Standing Committee Report Summary
- The Standing Committee on Transport, Tourism and Culture (Chair: Mr. T.G. Venkatesh) presented its report on ‘Progress made in Implementation of Sagarmala Projects’ on March 28, 2022. Key observations and recommendations submitted by the Committee include:
- Delay in implementation: The Committee noted that in the past year, only one more port modernisation project had been completed. The Committee was concerned to know that no progress had been made on the all-weather all-cargo Vadhavan port. Further, the Committee noted that port modernisation projects under Sagarmala have seen a cost escalation of Rs 20,000 crore. To ensure speedy modernisation of ports, the Committee recommended the Ministry of Ports, Shipping and Waterways to enumerate the port-wise reasons for delays and steps being taken to address these delays.
- Enhancing port productivity: The Committee noted that out of total capacity at major ports (2,500 million tonnes), only 1,248 million tonnes of cargo was moved across all major ports. Further, during 2020-21, the average turnaround time of ships at major ports was 56 hours, while the pre-berthing waiting period was 26 hours. Internationally, the turnaround time of a ship is less than 24 hours, and there is nearly no pre-berthing detention. The number of moves handled per hour per container vessel at Indian ports (50-200) was also lower compared to other international ports (200-300). To improve port productivity, the Committee recommended: (i) mechanisation and adoption of technology, (ii) development of ancillary services within port premises, and (iii) increasing the depth of the navigation channels, and modernising berthing for better capacity utilisation.
- Improving port connectivity: The Committee noted the importance of hinterland connectivity to ports. Out of the 208 port connectivity projects under Sagarmala, 56 have been completed and 69 are under implementation. Further, only Rs 19,488 crore of the allocated Rs 1.36 lakh crore have been utilised. Further, the Committee noted that there were relatively few connectivity projects for minor ports.
- The Committee also observed that in some cases, Sagarmala projects are undertaken only up to major cross roads on the route. To address this issue, the Committee recommended that road connectivity under Sagarmala should encompass the entire peripheral network of roadways. This would help in interlinking nearby towns, villages, tourist places, and national monuments for the overall development of the areas.
- Port-led industrialisation: The Committee noted that industries which are transportation intensive can be structurally competitive, if developed near coast/waterways. The Committee noted that only nine of the 33 port-led industrialisation projects have been completed, while 21 of them are under implementation. The Committee further observed that only eight of the 12 Major Ports have initiated industrialisation on the earmarked land, and only two of the eight ports (Vishakhapatnam and Paradip) have fully utilised the earmarked land. The Committee recommends expediting implementation of port-led industrialisation projects by: (i) establishing globally benchmarked targets, and (ii) integrating land acquisition and port connectivity projects.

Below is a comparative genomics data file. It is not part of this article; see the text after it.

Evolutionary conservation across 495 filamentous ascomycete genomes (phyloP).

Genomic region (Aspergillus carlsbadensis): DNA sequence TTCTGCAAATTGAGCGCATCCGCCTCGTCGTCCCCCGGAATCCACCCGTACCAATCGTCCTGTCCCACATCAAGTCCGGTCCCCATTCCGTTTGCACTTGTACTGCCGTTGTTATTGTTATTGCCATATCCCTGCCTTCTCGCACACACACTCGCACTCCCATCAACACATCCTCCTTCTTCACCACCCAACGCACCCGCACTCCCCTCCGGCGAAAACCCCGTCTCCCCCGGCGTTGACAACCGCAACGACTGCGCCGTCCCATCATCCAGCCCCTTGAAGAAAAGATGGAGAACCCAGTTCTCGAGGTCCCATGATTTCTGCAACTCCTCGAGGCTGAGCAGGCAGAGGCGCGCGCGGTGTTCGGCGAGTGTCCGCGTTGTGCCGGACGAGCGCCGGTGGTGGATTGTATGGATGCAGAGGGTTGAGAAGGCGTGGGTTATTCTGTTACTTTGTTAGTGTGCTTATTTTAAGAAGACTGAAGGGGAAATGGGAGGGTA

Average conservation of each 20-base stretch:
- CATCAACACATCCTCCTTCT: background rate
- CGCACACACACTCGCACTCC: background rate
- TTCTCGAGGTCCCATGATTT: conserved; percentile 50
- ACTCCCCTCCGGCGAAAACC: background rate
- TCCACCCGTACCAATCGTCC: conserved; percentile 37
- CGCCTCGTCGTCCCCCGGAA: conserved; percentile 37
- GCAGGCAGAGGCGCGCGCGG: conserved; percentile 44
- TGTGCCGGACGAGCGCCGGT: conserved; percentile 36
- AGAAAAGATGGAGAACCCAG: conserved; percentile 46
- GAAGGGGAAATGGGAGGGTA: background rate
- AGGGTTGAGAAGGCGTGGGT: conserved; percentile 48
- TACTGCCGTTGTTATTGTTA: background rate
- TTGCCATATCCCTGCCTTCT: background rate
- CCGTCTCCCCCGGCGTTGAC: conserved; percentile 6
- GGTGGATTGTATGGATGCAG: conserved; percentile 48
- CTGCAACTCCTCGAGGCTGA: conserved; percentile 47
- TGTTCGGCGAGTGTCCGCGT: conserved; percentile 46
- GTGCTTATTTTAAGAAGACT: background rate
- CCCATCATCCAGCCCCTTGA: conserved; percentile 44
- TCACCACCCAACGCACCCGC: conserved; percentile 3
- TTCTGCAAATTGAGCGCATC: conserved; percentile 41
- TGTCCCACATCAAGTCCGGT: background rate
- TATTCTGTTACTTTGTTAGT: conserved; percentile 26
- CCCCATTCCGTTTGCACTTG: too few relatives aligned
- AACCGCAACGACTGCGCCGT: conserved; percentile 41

- Coastal shipping and inland water transport (IWT): The Committee noted that the share of coastal shipping and IWT in freight movement is very less. This is due to: (i) lack of adequate depth of waterways for commercial movement of cargo, and (ii) shortage of inland vessels. Further, the Committee noted that more than 90% of Indian export-import cargo, and more than 40% of coastal cargo is being carried by foreign ships. This amounts to a freight bill exceeding USD 52 billion in 2018-19. To increase the share of Indian ships in carrying cargo, the Committee recommended a comprehensively review of the Merchant Shipping Act, 1958.
- Improving port competitiveness: The Committee noted that dredging (clearing the harbour of silt and sediments) constitutes a major portion of total project cost, as well as operating cost. The Committee further observed that inclusion of dredging cost in tariff computation makes Indian ports more costly and hence, less competitive. The Committee recommended treating channels as national asset, and funding the entire cost of dredging. The Committee noted that the US Federal Government funds 50-90% of these costs.
- Infrastructure financing: The Committee noted that to be globally competitive, the cost of financing for Indian companies has to be at par with the global rate. To achieve this, the Committee recommended the Ministry to take an expedited decision on creating a Maritime Development Fund.
DISCLAIMER: This document is being furnished to you for your information. You may choose to reproduce or redistribute this report for non-commercial purposes in part or in full to any other person with due acknowledgement of PRS Legislative Research (“PRS”). The opinions expressed herein are entirely those of the author(s). PRS makes every effort to use reliable and comprehensive information, but PRS does not represent that the contents of the report are accurate or complete. PRS is an independent, not-for-profit group. This document has been prepared without regard to the objectives or opinions of those who may receive it.